# Matchless

There is a particular value of x, and a value of y to go with it, which make all five expressions equal in value, can you find that x, y pair ?

There is a particular value of $x$, and a value of $y$ to go with it, which make all five expressions equal in value.

Can you find that $x$, $y$ pair?

Image

Did you have more information than you needed to solve the problem?

For a start: $2x + 3y - 20$ equals $ 5x - 2y +38$ ...

Well done to all the people who combined the expressions in such a way as to eliminate the $x$ or $y$ variable. For example Sakshi from Singapore did this :

$(2x + 3y - 20) + (4x + 5y - 72) = 6x + 8y - 92 $

and

$(5x - 2y + 38) + (x - 4y + 108) = 6x - 6y + 146 $

These two results must both equal the same value.

And since $6x$ is in both expressions, contributing the same to each expression whatever its actual value, $8y - 92$ must match $146 - 6y $

from which it follows that $14y = 238$ with $y = 17 $

x can then be found with a similar approach :

(2x + 3y - 20) + (5x - 2y + 38) = 7x + y + 18

(4x + 5y - 72) + (x - 4y + 108) = 5x + y + 36

And since 7x + y + 18 matches the value of 5x + y + 36 , x must be 9

Jennifer from Our Lady's Convent had another good approach :

Set any two of the five expressions equal to each other.

$2x + 3y - 20 = 5x - 2y + 38 $

and then simplify the expression to get :

$-3x + 5y - 58 = 0 $

Set any other pair of expressions equal to each other

$4x + 5y - 72 = 3x - y + 39 $

then again simplifyingto get :

$x + 6y - 111 = 0 $

I now have two simultaneous equations, and as there are two unknown values in each, I will make $x$ the subject of one of them, and substitute it into the other.

Substitute $x = 111 - 6y$ into $-3x + 5y - 58 = 0$

$-3(111 - 6y) + 5y - 58 = 0 $

$-333 + 18y + 5y - 58 = 0 $

$23y = 391$ and so $y = 17$

Substitute $y = 17$ into $-3x + 5y - 58 = 0$

to get : $-3x + (5 x 17) - 58 = 0 $

so $x = 9$

Jennifer then checked the whole thing by substituting $y = 17$ and $x = 9$ into all expressions to find that for that combination of values each expression produced $49$ . Brilliant!

Alice from Colyton Grammar School explains that in fact only $3$ of the expressions are needed, any three will do. Here's her method :

To find the values of $x$ and $y$ for all the expressions to be equal let: $2x + 3y - 20 = 5x - 2y + 38$

simplify to get $3x - 5y = -58$ ......($1$)

similarly let: $4x + 5y - 72 = 5x - 2y + 38 $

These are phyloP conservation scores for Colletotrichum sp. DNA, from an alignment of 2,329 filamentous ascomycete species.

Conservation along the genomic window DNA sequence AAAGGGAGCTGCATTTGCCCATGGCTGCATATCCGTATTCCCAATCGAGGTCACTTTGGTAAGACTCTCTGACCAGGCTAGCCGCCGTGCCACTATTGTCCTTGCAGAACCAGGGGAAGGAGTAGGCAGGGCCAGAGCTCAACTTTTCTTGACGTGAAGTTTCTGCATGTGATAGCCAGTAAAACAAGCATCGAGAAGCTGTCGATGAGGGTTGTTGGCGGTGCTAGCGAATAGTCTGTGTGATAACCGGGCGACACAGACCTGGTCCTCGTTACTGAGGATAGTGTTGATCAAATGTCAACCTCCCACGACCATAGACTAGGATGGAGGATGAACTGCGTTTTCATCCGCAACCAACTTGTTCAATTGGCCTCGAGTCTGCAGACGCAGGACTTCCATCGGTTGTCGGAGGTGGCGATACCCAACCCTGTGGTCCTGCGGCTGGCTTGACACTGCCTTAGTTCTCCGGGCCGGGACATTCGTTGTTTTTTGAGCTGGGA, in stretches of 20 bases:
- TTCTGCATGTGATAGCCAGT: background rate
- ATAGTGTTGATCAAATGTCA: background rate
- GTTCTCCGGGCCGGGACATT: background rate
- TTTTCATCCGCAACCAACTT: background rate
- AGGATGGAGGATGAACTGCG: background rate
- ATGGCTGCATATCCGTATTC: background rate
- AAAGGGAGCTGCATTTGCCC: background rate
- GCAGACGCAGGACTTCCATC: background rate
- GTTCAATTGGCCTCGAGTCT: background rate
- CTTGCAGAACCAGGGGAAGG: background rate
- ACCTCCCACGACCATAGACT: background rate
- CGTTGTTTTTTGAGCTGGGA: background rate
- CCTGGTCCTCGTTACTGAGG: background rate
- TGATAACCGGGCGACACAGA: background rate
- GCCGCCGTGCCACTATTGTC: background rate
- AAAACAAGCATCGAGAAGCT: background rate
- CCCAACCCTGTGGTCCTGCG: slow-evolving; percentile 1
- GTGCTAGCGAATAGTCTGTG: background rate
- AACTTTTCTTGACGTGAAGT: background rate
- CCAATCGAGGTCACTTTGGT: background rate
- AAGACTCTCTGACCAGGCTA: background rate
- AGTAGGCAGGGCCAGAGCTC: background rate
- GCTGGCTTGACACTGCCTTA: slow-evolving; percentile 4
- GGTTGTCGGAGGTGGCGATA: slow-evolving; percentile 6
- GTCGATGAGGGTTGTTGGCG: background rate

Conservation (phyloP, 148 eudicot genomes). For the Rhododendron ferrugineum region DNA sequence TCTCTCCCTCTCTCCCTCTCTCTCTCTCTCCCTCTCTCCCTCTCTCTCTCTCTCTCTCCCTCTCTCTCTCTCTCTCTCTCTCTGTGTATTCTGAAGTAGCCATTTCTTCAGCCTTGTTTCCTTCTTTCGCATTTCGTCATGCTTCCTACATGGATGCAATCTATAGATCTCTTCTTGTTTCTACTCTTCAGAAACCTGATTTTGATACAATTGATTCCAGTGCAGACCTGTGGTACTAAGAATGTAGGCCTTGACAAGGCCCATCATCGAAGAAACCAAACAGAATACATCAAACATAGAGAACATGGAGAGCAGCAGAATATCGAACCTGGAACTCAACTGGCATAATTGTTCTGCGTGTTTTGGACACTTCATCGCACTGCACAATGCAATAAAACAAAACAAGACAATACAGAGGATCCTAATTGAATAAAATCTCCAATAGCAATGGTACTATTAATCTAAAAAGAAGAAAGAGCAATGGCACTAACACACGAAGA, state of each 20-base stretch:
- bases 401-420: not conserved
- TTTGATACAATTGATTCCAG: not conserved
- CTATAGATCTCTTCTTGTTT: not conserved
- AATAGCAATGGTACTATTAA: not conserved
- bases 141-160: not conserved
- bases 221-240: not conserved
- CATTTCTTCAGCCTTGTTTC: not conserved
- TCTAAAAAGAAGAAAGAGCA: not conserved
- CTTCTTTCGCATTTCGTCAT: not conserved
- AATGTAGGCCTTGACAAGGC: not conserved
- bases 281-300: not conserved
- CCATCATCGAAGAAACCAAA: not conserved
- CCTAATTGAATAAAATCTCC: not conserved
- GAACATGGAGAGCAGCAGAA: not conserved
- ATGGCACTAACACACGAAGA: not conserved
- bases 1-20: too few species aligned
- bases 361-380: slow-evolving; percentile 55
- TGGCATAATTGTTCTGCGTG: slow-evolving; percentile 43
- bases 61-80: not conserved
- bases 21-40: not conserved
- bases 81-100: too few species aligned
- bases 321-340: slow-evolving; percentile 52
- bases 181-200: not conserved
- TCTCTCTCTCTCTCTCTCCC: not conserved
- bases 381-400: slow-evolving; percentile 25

simplify to get $x - 7y = -110$ ......($2$)

solve ($1$) and ($2$) simultaneously

$(1) - 3*(2)$ leads to $16y = 272$ so that $y = 17$

Sub $y = 17$ into ($2$)

$x = -110 + 7y = 9 $

So only $3$ equations are needed to solve the problem as only two equations are needed to solve an equation with two variables however, the additional equations given can be used to check if the $x$ and $y$ values are correct.

A teacher's account of working with students on this problem has been added to the Notes section, do have a look.

*This printable worksheet may be useful: Matchless.*

Listen to Jenny and Graeme talking together about the problem. [ audio ]

Encounters with simultaneous equations can become over-familiar, routine experiences for students. This type of problem causes a "stop and think" moment, requires some problem-solving ingenuity, and leads into a consideration of redundancy of information. Students might make a start by substituting some arbitrary $x$, $y$ values to get a feel for the problem and to grasp that the five expressions don't generally take the same value.

This is in contrast to expressions that are identities, for example $2 (x+y) - 3(x-y )$ and $5y - x$, where the two expressions take the same value for any $x$, $y$ combination. This idea is worth some discussion.

Questions or prompts:

#### For a start:

#### $2x + 3y - 20$ equals $ 5x - 2y +38$ ...

#### Could you find an $x$, $y$ pair that works for two, for three, or for four of the expressions but not for all of them ?

#### Further ideas:

Make up a similar problem of your own.Or extending that : can you create a similar problem with an "odd one out"? That is, one expression which does not equal the other four, which are equal for some specific $x$, $y$ pair.

The following interesting account was sent in by a class teacher working withYear 8s in Maths Club at St Albans High School for Girls

Becky worked as follows:

$2x + 3y -20 = 4x + 5y -72$

($-2x$ to each side)

$3y -20 = 2x + 5y - 72$

($+72$ to each side)

$3y + 52 = 2x + 5y$

($-3y$ to each side)

$52 = 2x + 2y$

Then, $5x - 2y + 38 = x - 4y + 108$

($-x$ from each side)

$4x - 2y + 38 = -4y + 108$

($+4y$ to each side)

$4x + 2y + 38 = 108$

( $-38$ to each side)

$4x + 2y = 70$

Becky looked at the difference between these two equations and deduced

$2x = 18, so x = 9$

Then using one of her equations, and substituting $x = 9$ she found $y = 17$.

Ele and Sarah reached the same conclusion but started out by looking at

all the possible pairs of expressions. Then they selected the following two

as easiest to work with:

From $2x + 3y - 20 = 4x + 5y - 72$

They deduced $26 = x + y$

From $2x + 3y - 20 = x - 4y + 108$

They deduced $128 = x + 7y$

From these two equations they deduced $6y = 128 - 26$

$6y = 102$

$y= 17$

Then from $x + y = 26$ they found $x = 9$

All three girls were then challenged to decide how much of the information

they needed to use to solve the problem. Their conclusion was only $3$

statements were needed; they could have used $A = B$ and $A = C$ to deduce the answer where $A,B,C$ label different expressions given.